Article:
The proportion of children and young people saying they have a mental health condition has grown six fold in England over two decades and has increased significantly across the whole of Britain in recent years, new research reveals.
In 1995, just 0.8% of 4-24 year olds in England reported a long-standing mental health condition. By 2014 this had increased to 4.8%. Looking across England, Scotland and Wales using data between 2008 and 2014, reports of a mental health condition in England and Scotland, and reports of treatment for one in Wales, grew by 60%, 75% and 41% respectively.
That’s according to the first national-level study in over a decade to investigate trends in mental health problems in children and young people in the UK. Published today in the Psychological Medicine journal, the study is a collaboration between academics at University College London, Imperial College London, Exeter University and the Nuffield Trust. Researchers analysed data from 140,830 participants aged between 4 and 24 years, in 36 national surveys in England, Scotland and Wales over time.
The researchers analysed responses to questions asking children and young people (or parents for the 4-12 year age group) for a yes/no answer on whether they had any ‘long-standing mental health condition’ (any ‘currently treated mental health problem’ in Wales) and compared this to general long-standing health conditions (both physical and mental). They also looked at questions where responses indicated emotional or psychological distress.
In an accompanying blog on the Nuffield Trust website, research lead Dr Dougal Hargreaves says these findings could point to a widening gap between the mental health needs of children and young people and the services available. However, he also argues that the increase in prevalence tracked in this study suggests a greater willingness among children and young people to open up about mental health issues and a better awareness of mental health.
Key findings include:
- Between 1995 and 2014 the proportion of children and young people aged 4-24 in England reporting a long-standing mental health condition increased six fold, meaning that by 2014 almost one in twenty children and young people in England reported having a mental health condition.
- In 2008, when comparable data from the other two countries was available, 3% of 4-24 year olds in England and 3.7% in Scotland said they had a long-standing mental health condition, with 2.9% of 4-24 year olds in Wales saying they had received treatment. By 2014 these figures had grown to 4.8% in England, 6.5% in Scotland and 4.1% in Wales.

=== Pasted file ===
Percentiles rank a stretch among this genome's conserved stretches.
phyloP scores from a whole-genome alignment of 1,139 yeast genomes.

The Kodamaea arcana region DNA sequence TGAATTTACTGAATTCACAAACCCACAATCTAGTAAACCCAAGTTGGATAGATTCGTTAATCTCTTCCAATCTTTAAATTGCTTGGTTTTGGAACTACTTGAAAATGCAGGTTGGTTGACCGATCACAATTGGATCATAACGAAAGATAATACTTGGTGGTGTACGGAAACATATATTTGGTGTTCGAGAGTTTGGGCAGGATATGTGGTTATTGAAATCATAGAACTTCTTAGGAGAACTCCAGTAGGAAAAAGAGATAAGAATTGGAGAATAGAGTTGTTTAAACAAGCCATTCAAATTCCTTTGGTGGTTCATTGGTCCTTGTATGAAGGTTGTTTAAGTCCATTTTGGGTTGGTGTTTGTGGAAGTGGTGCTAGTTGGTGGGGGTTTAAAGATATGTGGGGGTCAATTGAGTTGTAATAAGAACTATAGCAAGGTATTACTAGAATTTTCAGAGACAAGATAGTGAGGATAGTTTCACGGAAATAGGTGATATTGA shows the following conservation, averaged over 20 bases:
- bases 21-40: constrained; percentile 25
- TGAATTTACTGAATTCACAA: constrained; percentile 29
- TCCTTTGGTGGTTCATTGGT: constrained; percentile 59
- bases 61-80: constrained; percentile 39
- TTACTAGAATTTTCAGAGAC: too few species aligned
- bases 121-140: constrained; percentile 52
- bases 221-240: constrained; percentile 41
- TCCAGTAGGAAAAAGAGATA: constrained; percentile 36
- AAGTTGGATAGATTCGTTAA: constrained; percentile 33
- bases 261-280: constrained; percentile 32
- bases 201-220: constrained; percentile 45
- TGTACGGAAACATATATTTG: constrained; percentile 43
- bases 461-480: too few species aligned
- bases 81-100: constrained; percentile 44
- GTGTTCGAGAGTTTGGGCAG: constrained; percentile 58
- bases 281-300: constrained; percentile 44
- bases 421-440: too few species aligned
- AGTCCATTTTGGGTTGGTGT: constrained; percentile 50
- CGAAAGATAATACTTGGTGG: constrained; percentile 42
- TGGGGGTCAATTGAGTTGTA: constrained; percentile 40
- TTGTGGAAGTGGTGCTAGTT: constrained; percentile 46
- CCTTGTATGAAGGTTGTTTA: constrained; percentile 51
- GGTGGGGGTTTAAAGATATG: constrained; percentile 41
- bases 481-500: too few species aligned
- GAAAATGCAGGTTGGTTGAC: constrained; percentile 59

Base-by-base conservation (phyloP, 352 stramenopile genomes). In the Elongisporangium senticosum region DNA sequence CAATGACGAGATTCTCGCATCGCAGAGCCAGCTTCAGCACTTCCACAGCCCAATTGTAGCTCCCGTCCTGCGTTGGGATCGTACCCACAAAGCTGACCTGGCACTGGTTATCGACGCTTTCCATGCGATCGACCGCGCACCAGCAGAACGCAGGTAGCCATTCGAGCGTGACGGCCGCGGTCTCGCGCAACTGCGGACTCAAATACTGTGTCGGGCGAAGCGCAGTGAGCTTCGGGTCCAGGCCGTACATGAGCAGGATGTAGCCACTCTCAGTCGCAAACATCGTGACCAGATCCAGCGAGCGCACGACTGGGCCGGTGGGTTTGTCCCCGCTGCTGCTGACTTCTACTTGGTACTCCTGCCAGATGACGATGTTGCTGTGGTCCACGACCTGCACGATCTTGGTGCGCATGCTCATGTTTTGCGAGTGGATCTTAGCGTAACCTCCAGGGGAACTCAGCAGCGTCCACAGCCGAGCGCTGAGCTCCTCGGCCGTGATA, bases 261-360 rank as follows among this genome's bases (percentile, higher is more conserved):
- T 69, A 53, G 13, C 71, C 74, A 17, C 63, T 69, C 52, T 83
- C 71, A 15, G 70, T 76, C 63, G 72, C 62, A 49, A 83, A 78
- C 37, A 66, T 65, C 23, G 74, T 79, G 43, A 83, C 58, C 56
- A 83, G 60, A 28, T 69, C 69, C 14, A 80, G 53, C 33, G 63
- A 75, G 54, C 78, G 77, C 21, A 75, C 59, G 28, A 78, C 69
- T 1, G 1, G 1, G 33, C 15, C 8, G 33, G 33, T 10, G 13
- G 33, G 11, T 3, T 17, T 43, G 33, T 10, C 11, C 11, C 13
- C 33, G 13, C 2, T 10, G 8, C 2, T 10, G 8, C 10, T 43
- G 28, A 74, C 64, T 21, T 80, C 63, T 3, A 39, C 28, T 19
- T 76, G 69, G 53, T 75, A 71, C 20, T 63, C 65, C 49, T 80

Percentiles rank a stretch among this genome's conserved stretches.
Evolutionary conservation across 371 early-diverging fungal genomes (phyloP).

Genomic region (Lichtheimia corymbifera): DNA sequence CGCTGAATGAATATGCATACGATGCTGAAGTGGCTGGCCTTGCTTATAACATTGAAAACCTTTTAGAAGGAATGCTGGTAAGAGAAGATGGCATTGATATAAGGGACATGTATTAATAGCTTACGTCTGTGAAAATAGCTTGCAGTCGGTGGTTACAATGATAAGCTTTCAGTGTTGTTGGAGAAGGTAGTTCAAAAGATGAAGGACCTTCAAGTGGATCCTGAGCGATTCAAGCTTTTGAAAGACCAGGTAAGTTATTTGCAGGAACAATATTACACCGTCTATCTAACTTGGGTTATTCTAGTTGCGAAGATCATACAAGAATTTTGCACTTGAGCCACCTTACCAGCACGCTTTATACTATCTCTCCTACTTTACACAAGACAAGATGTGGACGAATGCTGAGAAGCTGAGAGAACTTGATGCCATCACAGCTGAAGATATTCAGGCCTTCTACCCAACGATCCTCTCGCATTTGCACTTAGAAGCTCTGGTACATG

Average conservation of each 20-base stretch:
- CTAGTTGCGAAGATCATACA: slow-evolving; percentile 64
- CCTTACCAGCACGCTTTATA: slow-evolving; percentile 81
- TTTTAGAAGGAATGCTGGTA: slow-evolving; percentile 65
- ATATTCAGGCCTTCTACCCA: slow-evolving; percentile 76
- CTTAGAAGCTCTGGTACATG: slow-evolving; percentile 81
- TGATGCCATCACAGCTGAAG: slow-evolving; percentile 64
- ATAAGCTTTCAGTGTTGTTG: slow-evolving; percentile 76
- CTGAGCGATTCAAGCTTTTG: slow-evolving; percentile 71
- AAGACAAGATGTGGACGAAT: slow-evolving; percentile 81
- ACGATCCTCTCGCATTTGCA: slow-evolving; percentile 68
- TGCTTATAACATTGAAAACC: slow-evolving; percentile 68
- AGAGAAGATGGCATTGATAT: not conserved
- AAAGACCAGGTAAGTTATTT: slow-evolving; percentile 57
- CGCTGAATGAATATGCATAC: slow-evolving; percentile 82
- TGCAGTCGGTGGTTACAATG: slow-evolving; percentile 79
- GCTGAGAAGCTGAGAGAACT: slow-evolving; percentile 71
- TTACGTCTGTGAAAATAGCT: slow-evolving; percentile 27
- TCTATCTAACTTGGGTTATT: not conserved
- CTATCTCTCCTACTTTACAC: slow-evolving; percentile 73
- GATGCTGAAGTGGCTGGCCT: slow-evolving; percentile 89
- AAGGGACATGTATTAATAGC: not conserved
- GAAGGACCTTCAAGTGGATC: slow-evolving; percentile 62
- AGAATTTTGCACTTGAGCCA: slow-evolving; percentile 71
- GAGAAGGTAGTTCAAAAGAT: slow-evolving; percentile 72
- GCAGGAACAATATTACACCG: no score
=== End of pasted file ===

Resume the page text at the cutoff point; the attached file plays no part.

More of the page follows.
- The age group with the biggest increases were young people aged 16-24, with young people in England almost 10 times more likely to report a long-standing mental health condition in 2014 than in 1995 (5.9% vs. 0.6%).
- Young boys aged 4-12 were consistently more likely to report a long-standing mental health condition than young girls. This was true across all countries. There was less of a consistent gender pattern in the 12-15 and 16-24 age groups.
- Over the corresponding time period, the prevalence of total long standing conditions (both physical and mental) decreased slightly in England (20.3 to 19.5%,), increased slightly in Scotland (17.6% to 22.0%) and was broadly unchanged in Wales (13.1% vs. 13.5%).
- Long-term trends in reported symptoms of mental health problems (as opposed to reports of a long-standing condition) showed no consistent evidence of an increase in emotional distress. However, the most recent evidence (from 2011-2014) showed concerning early signs of worsening emotional or psychological distress among young adults. For example, the odds of reporting above-threshold symptoms of emotional distress increased by 15% per year among young adults in Scotland.
Commenting on the findings, Dr Dougal Hargreaves of Imperial College London and a Visiting Research Analyst at the Nuffield Trust said:
“We know that there is already a growing crisis in the availability of Child and Adolescent Mental Health Services, with many more children and young people needing treatment than there are services to provide it. Our study suggests that this need is likely to continue to grow in future. Without more radical action to improve access to and funding for CAMHS, as well as a wider strategy to promote positive mental health and wellbeing, we may be letting down some of the most vulnerable in society.
“But it’s not all bad news. The increase in reports of long-standing mental health conditions may also mean that children and young people are more willing to open up about their mental health, suggesting that we have made some progress in reducing the stigma associated with mental ill health.”
Notes to editors
- The article Mental health and well-being trends among children and young people in the UK, 1995 – 2014; analysis of repeated cross-sectional national health surveys has been published in the Psychological Medicine journal.
- It is authored by Jacqueline Pitchforth (University College London) , Katie Fahy (UCL), Professor Tamsin Ford (University of Exeter), Professor Miranda Wolpert (UCL and Anna Freud National Centre for Children and Families) Professor Russell Viner (UCL) and Dougal Hargreaves (Imperial College London/UCL and Nuffield Trust)
- Data were analysed from 140,830 participants in 36 national surveys in England, Scotland, and Wales between 1995 and 2014. This was broken down by age groups (4-12, 13-15 and 16-24 years)
For further information, please contact:
Leonora Merry or Kirsty Ridyard in the Nuffield Trust press office (for Dr Dougal Hargreaves) on 0207 462 0555/0552 or 07920 043709
Louise Vennells, Press and Media Manager at the University of Exeter (for Professor Tamsin Ford) on 01392 724927 or 07768511866
Chris Lane, Media Relations Manager at University College London on 020 7679 9222 or 07717 728 648